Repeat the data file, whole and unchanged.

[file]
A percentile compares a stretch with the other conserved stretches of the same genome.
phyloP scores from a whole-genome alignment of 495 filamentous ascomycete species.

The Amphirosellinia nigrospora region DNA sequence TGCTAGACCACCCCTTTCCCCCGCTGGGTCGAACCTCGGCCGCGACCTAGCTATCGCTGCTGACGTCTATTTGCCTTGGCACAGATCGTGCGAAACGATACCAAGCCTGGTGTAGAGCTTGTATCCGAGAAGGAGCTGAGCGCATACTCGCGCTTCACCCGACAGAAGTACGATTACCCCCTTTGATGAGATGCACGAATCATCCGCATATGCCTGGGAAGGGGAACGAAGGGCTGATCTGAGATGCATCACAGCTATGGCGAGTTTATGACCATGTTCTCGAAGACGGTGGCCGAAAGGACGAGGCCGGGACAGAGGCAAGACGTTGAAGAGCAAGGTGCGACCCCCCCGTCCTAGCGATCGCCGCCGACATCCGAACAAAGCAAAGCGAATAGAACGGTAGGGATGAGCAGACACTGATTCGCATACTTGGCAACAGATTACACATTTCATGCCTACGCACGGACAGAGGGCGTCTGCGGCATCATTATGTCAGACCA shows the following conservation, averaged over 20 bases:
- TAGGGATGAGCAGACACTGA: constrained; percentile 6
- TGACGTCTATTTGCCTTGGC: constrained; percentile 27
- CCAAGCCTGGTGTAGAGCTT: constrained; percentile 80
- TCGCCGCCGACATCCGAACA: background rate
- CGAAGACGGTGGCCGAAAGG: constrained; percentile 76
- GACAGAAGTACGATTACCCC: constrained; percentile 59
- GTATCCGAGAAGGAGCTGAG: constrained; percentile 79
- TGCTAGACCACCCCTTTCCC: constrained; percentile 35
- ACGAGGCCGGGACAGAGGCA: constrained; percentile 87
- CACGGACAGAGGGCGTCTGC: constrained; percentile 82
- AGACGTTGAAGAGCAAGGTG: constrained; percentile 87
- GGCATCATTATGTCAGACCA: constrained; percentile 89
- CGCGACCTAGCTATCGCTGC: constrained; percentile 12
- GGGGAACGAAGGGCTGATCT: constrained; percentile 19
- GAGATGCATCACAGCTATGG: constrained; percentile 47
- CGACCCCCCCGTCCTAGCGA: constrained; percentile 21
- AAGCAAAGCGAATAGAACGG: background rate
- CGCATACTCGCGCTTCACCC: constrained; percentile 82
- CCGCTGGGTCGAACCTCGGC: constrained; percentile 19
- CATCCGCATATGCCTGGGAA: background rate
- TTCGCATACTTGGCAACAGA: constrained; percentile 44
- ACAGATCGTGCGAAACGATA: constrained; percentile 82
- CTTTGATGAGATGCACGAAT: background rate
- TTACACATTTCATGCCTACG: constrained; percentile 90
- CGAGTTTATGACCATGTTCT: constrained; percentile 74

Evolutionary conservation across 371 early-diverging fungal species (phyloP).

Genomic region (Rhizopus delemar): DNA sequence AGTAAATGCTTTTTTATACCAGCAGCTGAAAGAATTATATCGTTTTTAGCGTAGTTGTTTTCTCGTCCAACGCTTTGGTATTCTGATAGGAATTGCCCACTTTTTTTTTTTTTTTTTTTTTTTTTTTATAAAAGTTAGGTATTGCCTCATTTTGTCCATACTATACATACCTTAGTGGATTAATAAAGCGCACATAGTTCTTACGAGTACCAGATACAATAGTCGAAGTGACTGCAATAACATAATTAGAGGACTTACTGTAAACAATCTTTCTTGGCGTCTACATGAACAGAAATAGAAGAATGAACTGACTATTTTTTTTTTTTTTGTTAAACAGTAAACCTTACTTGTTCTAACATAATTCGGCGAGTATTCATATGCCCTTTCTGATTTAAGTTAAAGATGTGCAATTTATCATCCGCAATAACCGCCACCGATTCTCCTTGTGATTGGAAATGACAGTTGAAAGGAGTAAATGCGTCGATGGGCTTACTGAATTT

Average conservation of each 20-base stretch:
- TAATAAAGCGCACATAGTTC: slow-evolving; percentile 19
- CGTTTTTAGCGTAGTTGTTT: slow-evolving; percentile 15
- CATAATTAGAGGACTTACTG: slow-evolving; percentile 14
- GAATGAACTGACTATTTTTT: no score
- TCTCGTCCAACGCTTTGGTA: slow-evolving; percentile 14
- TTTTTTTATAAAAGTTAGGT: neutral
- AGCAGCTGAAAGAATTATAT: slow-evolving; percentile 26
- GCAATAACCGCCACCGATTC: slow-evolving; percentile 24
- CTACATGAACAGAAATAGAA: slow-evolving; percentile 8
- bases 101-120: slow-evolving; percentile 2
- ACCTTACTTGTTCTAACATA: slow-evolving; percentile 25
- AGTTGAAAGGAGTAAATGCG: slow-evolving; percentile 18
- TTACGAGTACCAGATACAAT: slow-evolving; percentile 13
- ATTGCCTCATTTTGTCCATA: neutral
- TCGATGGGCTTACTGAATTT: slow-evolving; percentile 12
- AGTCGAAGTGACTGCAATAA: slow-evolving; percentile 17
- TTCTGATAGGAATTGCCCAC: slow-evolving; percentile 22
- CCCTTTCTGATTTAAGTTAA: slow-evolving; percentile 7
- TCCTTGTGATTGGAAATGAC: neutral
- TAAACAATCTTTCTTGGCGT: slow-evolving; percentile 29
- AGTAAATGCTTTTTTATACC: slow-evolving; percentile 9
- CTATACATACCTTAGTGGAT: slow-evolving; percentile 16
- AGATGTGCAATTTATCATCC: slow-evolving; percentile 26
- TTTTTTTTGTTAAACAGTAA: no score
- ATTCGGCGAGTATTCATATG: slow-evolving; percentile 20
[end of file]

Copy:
A percentile compares a stretch with the other conserved stretches of the same genome.
phyloP scores from a whole-genome alignment of 495 filamentous ascomycete species.

The Amphirosellinia nigrospora region DNA sequence TGCTAGACCACCCCTTTCCCCCGCTGGGTCGAACCTCGGCCGCGACCTAGCTATCGCTGCTGACGTCTATTTGCCTTGGCACAGATCGTGCGAAACGATACCAAGCCTGGTGTAGAGCTTGTATCCGAGAAGGAGCTGAGCGCATACTCGCGCTTCACCCGACAGAAGTACGATTACCCCCTTTGATGAGATGCACGAATCATCCGCATATGCCTGGGAAGGGGAACGAAGGGCTGATCTGAGATGCATCACAGCTATGGCGAGTTTATGACCATGTTCTCGAAGACGGTGGCCGAAAGGACGAGGCCGGGACAGAGGCAAGACGTTGAAGAGCAAGGTGCGACCCCCCCGTCCTAGCGATCGCCGCCGACATCCGAACAAAGCAAAGCGAATAGAACGGTAGGGATGAGCAGACACTGATTCGCATACTTGGCAACAGATTACACATTTCATGCCTACGCACGGACAGAGGGCGTCTGCGGCATCATTATGTCAGACCA shows the following conservation, averaged over 20 bases:
- TAGGGATGAGCAGACACTGA: constrained; percentile 6
- TGACGTCTATTTGCCTTGGC: constrained; percentile 27
- CCAAGCCTGGTGTAGAGCTT: constrained; percentile 80
- TCGCCGCCGACATCCGAACA: background rate
- CGAAGACGGTGGCCGAAAGG: constrained; percentile 76
- GACAGAAGTACGATTACCCC: constrained; percentile 59
- GTATCCGAGAAGGAGCTGAG: constrained; percentile 79
- TGCTAGACCACCCCTTTCCC: constrained; percentile 35
- ACGAGGCCGGGACAGAGGCA: constrained; percentile 87
- CACGGACAGAGGGCGTCTGC: constrained; percentile 82
- AGACGTTGAAGAGCAAGGTG: constrained; percentile 87
- GGCATCATTATGTCAGACCA: constrained; percentile 89
- CGCGACCTAGCTATCGCTGC: constrained; percentile 12
- GGGGAACGAAGGGCTGATCT: constrained; percentile 19
- GAGATGCATCACAGCTATGG: constrained; percentile 47
- CGACCCCCCCGTCCTAGCGA: constrained; percentile 21
- AAGCAAAGCGAATAGAACGG: background rate
- CGCATACTCGCGCTTCACCC: constrained; percentile 82
- CCGCTGGGTCGAACCTCGGC: constrained; percentile 19
- CATCCGCATATGCCTGGGAA: background rate
- TTCGCATACTTGGCAACAGA: constrained; percentile 44
- ACAGATCGTGCGAAACGATA: constrained; percentile 82
- CTTTGATGAGATGCACGAAT: background rate
- TTACACATTTCATGCCTACG: constrained; percentile 90
- CGAGTTTATGACCATGTTCT: constrained; percentile 74

Evolutionary conservation across 371 early-diverging fungal species (phyloP).

Genomic region (Rhizopus delemar): DNA sequence AGTAAATGCTTTTTTATACCAGCAGCTGAAAGAATTATATCGTTTTTAGCGTAGTTGTTTTCTCGTCCAACGCTTTGGTATTCTGATAGGAATTGCCCACTTTTTTTTTTTTTTTTTTTTTTTTTTTATAAAAGTTAGGTATTGCCTCATTTTGTCCATACTATACATACCTTAGTGGATTAATAAAGCGCACATAGTTCTTACGAGTACCAGATACAATAGTCGAAGTGACTGCAATAACATAATTAGAGGACTTACTGTAAACAATCTTTCTTGGCGTCTACATGAACAGAAATAGAAGAATGAACTGACTATTTTTTTTTTTTTTGTTAAACAGTAAACCTTACTTGTTCTAACATAATTCGGCGAGTATTCATATGCCCTTTCTGATTTAAGTTAAAGATGTGCAATTTATCATCCGCAATAACCGCCACCGATTCTCCTTGTGATTGGAAATGACAGTTGAAAGGAGTAAATGCGTCGATGGGCTTACTGAATTT

Average conservation of each 20-base stretch:
- TAATAAAGCGCACATAGTTC: slow-evolving; percentile 19
- CGTTTTTAGCGTAGTTGTTT: slow-evolving; percentile 15
- CATAATTAGAGGACTTACTG: slow-evolving; percentile 14
- GAATGAACTGACTATTTTTT: no score
- TCTCGTCCAACGCTTTGGTA: slow-evolving; percentile 14
- TTTTTTTATAAAAGTTAGGT: neutral
- AGCAGCTGAAAGAATTATAT: slow-evolving; percentile 26
- GCAATAACCGCCACCGATTC: slow-evolving; percentile 24
- CTACATGAACAGAAATAGAA: slow-evolving; percentile 8
- bases 101-120: slow-evolving; percentile 2
- ACCTTACTTGTTCTAACATA: slow-evolving; percentile 25
- AGTTGAAAGGAGTAAATGCG: slow-evolving; percentile 18
- TTACGAGTACCAGATACAAT: slow-evolving; percentile 13
- ATTGCCTCATTTTGTCCATA: neutral
- TCGATGGGCTTACTGAATTT: slow-evolving; percentile 12
- AGTCGAAGTGACTGCAATAA: slow-evolving; percentile 17
- TTCTGATAGGAATTGCCCAC: slow-evolving; percentile 22
- CCCTTTCTGATTTAAGTTAA: slow-evolving; percentile 7
- TCCTTGTGATTGGAAATGAC: neutral
- TAAACAATCTTTCTTGGCGT: slow-evolving; percentile 29
- AGTAAATGCTTTTTTATACC: slow-evolving; percentile 9
- CTATACATACCTTAGTGGAT: slow-evolving; percentile 16
- AGATGTGCAATTTATCATCC: slow-evolving; percentile 26
- TTTTTTTTGTTAAACAGTAA: no score
- ATTCGGCGAGTATTCATATG: slow-evolving; percentile 20